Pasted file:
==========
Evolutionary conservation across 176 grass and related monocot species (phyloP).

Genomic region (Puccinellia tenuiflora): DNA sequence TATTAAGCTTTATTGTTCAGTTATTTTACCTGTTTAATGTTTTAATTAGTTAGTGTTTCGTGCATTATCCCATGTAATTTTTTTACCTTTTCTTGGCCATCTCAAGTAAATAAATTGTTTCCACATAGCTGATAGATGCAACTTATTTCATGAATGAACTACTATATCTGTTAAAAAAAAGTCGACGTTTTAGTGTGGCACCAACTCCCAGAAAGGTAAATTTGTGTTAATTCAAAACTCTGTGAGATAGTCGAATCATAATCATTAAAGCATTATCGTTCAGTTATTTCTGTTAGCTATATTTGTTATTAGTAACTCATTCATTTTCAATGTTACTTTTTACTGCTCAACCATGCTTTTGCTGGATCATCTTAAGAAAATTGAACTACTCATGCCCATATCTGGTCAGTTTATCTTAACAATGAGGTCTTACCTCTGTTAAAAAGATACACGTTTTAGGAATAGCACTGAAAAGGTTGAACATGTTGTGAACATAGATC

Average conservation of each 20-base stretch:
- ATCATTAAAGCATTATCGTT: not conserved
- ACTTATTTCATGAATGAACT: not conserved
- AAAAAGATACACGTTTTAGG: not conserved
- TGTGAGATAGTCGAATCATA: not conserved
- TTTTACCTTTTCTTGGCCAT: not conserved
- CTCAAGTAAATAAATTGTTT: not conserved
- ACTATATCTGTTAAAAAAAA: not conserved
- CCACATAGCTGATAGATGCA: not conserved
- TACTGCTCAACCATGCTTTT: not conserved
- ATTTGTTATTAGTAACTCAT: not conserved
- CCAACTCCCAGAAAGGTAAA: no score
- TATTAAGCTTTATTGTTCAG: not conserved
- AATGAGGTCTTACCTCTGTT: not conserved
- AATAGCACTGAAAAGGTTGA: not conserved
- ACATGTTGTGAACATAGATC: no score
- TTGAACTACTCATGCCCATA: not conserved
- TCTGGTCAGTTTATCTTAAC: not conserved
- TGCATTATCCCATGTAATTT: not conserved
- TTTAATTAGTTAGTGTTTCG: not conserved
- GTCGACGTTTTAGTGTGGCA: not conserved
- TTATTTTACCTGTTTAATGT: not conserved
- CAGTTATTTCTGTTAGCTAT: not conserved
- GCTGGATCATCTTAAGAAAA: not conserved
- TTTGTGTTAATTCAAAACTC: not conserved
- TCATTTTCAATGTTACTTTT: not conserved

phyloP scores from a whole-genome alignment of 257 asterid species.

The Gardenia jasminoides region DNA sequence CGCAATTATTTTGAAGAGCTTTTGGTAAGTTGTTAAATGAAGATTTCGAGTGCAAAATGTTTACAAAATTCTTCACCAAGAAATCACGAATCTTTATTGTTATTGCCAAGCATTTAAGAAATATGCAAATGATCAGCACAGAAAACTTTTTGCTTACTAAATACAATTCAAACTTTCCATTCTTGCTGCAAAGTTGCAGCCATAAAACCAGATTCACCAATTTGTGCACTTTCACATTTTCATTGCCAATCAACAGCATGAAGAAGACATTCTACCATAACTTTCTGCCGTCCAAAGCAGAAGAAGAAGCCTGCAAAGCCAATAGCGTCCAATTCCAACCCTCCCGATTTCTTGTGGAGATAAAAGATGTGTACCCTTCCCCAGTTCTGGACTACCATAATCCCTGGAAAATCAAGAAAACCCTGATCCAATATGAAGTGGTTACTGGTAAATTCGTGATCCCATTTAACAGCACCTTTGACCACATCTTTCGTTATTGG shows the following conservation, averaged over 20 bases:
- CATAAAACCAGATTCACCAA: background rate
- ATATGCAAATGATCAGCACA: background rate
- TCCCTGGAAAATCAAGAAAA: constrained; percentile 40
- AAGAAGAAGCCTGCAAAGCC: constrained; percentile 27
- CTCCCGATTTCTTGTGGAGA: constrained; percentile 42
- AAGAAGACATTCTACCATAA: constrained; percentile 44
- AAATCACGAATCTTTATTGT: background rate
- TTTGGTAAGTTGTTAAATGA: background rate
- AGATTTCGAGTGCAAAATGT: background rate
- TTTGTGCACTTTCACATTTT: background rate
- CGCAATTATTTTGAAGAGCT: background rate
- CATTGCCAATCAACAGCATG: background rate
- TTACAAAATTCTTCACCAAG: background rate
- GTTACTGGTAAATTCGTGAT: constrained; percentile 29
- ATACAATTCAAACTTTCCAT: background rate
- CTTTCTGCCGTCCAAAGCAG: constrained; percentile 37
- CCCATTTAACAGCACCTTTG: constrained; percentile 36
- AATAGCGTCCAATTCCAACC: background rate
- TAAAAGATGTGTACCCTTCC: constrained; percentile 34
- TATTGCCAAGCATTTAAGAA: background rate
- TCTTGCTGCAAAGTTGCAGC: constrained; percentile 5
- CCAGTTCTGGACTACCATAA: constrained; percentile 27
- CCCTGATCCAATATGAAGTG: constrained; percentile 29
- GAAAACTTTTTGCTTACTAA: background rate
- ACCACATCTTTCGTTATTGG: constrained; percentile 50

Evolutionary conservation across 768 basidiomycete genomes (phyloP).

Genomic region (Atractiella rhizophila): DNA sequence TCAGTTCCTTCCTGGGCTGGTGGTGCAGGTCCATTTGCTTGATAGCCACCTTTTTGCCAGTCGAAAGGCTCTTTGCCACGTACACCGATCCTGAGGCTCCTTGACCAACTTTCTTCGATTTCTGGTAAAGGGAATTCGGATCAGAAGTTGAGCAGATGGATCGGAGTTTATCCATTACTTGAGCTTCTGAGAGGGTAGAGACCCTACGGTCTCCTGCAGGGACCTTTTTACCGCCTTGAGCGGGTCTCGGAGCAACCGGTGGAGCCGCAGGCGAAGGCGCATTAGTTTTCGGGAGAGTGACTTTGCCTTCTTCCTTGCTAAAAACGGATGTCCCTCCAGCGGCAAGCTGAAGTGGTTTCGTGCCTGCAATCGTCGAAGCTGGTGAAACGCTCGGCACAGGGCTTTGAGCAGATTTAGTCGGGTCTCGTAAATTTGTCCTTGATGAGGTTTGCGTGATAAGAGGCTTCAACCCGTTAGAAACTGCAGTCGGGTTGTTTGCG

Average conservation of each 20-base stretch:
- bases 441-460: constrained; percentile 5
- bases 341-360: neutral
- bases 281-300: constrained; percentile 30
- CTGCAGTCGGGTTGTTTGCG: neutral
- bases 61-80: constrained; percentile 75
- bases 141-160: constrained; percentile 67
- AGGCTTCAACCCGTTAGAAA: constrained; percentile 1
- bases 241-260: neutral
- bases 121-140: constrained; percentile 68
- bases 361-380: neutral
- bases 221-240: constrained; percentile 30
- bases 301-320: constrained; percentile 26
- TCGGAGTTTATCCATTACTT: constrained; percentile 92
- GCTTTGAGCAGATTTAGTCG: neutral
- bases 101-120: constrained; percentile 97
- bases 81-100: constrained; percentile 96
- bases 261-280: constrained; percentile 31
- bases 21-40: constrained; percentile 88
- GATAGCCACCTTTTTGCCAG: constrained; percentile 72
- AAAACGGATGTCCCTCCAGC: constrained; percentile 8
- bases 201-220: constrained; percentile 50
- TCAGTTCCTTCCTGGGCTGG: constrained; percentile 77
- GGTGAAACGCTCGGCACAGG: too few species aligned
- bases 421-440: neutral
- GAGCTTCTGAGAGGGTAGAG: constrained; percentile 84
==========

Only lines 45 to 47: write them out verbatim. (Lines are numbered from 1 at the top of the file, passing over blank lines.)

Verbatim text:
- ATACAATTCAAACTTTCCAT: background rate
- CTTTCTGCCGTCCAAAGCAG: constrained; percentile 37
- CCCATTTAACAGCACCTTTG: constrained; percentile 36